Kelly Spronston-Heath spoke about the history of Fell Foot and the National Trust’s future plans for the estate. Kelly described the history through the various families that owned or rented the estate.
In the 15th century the land was owned by the Canons of Cartmel Priory. Following the reformation the land passed to the Duchy of Lancaster in 1567. By the seventeenth century Fell Foot was a productive and prosperous farm; in 1713 the land was valued at £615. In 1784 the Robinson family, yeoman farmers, sold the land and house to Jeremiah Dixon, a merchant from Leeds, as his family’s second home. At the time there was probably a modest farmhouse on the site. With his wife, Mary, Jeremiah expanded the house that was then described as a substantial villa with pleasure ground and lawns sweeping down to the lake. Mary contributed to the local community, establishing a Sunday School for 12 local children and a number of heath related schemes. The next owner was Francis Duckinfield Astley a businessman from Manchester who purchased the estate in 1813. Up until this time the road to Ulverston passed through the estate, crossing two fords but in 1813 it was moved to the current line when a bridge was built. On Mr Duckinfield Astley’ death the land, house and contents were put up for sale and many of the contents ended up in houses around Windermere. The estate didn’t sell and was eventually rented out but in 1851 Francis Duckinfield-Astley Jr moved back with his family
The next owner, Col John George Palmer Ridehalgh bought the estate in 1859. He and his wife extended the house further and added a gas house with gas lighting throughout the house, an entertaining area and additional boathouses. Col Ridehalgh had two steam yachts, the largest 60’ long could carry 122 passengers, and various yachts and rowing boats. The grounds were landscaped and an arboretum created. The family was immersed in the local community. He was a JP, a founder member of the Windermere Yacht Club and a Col in the Border Regiment. He also maintained a large pack of hounds that he transported to sites around the lake in one of his steam yachts. (Ms Spronston-Heath circulated some fascinating photographs of the interior of the house and the steam yachts from this period). The trust has some artifacts from the Ridehalgh period of occupancy and a quilt which was made for Mrs Ridhalgh is in the Textile and Quilt museum in York and has been taken on a world exhibition tour.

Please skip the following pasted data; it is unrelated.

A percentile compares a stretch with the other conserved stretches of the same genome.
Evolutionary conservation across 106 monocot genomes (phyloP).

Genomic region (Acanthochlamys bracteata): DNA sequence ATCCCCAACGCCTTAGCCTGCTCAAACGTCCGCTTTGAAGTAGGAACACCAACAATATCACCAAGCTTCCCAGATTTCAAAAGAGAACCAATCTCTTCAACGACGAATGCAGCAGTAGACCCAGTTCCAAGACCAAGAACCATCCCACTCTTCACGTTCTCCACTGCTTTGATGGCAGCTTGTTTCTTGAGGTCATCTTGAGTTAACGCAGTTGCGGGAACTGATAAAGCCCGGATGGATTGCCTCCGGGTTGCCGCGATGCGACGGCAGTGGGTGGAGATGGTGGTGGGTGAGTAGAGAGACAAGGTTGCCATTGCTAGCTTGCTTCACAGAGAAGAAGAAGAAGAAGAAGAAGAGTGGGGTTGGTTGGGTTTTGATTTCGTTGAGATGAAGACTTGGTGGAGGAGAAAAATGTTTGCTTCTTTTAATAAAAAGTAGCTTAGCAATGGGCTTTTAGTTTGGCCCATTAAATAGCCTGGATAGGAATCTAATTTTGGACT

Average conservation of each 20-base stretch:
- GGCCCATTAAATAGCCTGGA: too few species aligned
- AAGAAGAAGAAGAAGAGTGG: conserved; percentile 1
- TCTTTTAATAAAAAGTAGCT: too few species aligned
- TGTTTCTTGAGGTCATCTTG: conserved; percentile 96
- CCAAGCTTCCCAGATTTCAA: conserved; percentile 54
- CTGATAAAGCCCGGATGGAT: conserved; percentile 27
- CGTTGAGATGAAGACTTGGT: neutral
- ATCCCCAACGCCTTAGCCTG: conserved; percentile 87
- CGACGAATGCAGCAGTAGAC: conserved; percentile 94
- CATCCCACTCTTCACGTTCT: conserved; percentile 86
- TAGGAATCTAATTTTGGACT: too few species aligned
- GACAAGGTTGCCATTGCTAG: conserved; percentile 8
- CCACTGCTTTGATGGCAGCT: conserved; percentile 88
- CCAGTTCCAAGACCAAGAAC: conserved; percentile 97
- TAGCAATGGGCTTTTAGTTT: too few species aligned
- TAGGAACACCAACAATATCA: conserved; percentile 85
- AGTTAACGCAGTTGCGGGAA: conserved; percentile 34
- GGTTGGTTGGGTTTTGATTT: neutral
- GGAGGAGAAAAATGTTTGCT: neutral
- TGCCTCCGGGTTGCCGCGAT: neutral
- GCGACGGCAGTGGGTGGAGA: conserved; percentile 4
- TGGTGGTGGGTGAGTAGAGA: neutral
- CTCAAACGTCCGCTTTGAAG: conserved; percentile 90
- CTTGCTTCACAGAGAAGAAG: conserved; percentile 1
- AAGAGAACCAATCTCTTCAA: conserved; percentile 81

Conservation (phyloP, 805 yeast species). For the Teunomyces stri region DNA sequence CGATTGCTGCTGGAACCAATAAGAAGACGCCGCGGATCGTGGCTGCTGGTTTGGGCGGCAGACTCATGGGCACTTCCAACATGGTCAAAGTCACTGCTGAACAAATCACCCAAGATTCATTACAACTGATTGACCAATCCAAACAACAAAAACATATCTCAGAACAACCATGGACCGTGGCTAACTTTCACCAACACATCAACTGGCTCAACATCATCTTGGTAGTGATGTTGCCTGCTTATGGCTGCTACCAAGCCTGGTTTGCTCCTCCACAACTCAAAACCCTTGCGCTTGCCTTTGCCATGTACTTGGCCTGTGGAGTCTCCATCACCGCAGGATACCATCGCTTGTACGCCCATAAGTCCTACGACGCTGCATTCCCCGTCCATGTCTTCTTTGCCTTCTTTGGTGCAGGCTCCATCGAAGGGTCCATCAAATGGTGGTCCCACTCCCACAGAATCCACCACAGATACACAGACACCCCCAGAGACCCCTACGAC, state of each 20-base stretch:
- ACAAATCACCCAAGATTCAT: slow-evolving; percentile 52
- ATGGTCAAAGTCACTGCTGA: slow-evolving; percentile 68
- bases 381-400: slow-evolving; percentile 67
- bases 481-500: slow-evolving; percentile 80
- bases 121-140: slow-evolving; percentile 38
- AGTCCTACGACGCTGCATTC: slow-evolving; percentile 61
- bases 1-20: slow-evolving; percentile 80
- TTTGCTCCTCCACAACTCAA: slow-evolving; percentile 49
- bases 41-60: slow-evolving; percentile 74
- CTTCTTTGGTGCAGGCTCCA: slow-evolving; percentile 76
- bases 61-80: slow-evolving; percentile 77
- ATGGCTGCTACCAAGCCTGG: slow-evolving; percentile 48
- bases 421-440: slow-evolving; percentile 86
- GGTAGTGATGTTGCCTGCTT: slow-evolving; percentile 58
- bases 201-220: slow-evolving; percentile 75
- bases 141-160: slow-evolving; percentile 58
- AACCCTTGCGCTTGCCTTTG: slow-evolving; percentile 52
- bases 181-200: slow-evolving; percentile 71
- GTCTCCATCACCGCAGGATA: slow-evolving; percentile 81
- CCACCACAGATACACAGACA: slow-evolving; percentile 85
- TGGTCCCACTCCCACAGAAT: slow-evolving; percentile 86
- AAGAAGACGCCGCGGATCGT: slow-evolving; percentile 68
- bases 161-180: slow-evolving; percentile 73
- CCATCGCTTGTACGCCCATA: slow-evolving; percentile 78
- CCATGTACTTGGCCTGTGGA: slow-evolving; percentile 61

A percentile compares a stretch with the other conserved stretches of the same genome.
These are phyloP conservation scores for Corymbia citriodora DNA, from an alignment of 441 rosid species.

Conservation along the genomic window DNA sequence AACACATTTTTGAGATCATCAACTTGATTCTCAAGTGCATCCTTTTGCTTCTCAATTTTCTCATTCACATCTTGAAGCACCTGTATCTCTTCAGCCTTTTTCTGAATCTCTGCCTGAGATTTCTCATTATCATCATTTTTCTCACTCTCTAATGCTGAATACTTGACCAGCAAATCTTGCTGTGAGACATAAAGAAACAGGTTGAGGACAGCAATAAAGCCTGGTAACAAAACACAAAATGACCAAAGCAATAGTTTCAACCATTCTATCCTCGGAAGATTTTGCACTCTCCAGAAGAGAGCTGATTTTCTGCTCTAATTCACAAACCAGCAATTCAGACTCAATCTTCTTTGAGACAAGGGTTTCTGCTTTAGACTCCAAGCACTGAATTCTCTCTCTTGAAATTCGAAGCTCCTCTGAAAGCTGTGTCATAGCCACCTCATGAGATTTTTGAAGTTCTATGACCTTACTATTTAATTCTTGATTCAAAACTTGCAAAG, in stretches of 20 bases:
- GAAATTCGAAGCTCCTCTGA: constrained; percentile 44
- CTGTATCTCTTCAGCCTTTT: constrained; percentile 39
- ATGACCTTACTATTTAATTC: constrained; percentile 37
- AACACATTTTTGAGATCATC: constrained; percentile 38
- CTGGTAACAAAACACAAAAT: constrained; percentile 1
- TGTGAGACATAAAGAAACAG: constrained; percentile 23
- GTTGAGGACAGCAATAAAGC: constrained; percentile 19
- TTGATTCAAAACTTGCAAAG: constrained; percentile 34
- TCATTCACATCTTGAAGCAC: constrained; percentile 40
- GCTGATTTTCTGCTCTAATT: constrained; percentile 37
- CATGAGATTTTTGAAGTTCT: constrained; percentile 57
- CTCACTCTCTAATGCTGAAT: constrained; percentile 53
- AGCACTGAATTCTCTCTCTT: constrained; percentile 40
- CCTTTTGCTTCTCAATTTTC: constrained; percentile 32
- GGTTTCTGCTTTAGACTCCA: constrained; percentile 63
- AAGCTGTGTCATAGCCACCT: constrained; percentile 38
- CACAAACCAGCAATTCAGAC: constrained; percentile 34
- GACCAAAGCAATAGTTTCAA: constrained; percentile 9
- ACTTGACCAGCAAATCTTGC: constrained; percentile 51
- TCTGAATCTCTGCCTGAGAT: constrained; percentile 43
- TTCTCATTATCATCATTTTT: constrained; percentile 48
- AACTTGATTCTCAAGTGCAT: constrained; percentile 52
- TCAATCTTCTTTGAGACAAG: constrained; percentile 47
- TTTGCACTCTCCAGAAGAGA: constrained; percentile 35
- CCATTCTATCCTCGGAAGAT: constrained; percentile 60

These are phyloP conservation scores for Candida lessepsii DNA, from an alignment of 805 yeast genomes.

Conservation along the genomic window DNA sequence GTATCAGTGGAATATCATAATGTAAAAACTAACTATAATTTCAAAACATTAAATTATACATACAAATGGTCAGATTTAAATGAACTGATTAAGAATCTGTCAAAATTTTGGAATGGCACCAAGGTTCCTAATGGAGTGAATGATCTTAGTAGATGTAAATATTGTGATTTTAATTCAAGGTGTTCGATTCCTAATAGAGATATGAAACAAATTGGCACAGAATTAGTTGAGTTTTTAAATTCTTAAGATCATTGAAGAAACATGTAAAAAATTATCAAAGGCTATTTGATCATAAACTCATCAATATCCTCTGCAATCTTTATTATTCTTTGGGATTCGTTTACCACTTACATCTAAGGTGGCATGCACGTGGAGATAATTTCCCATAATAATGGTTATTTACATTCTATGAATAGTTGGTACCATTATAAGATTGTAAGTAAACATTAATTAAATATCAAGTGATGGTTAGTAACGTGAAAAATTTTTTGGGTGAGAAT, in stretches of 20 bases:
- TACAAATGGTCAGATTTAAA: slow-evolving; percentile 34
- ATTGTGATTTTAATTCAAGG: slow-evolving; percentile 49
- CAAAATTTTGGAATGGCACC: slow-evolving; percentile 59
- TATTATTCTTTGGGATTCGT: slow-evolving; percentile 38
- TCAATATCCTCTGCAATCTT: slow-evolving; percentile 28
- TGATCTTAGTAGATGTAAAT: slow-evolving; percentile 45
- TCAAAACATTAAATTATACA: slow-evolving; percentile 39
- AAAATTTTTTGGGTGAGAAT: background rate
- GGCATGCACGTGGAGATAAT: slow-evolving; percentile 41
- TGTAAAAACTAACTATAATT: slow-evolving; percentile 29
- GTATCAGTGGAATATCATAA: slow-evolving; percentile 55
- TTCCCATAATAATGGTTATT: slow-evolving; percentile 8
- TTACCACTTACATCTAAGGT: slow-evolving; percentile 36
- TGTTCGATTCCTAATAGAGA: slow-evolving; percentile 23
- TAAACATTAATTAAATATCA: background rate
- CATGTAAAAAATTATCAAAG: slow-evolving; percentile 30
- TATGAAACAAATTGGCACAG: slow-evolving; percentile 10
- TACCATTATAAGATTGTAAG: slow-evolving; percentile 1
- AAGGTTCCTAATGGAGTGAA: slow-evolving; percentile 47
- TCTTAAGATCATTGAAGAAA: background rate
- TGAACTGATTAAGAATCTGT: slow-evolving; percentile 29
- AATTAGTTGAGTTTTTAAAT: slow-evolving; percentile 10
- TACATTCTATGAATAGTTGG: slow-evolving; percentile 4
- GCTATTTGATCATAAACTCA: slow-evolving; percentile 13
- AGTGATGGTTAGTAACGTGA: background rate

In 1907 Oswald Hedley purchased the house and estate. Mrs Hedley didn’t like the house and so Oswald demolished it planning to replace it with a Jacobean style building. The foundations for the new house were dug but Mrs Headley died suddenly and Oswald abandoned the project and the estate and moved to the north of Windermere. In 1948 Oswald’s third wife, who survived him, gave the land to the National Trust. The Trust leased it, for 21 years, to a Mr Rhodes as a camping and caravanning ground. In 1969 the Trust took the estate back under it’s management as what might be best called a country park; there were also a number of chalets which could be rented.
The National Trust is now planning a major restoration and development of the estate. The gas house and boathouses, which are of architectural interest, are to be restored. A watersports centre will be developed around the boathouses. The arboretum will be restored with further planting, new gardens and footpaths added. Catering facilities will be developed on higher ground to avoid the risk of flooding, Overall access will be improved and better links to public transport developed. Interpretational material will allow visitors to engage with the history of the estate. Ms Spronston-Heath finished by encouraging people to become volunteers at the site, particularly in bringing together stories about the history of the estate.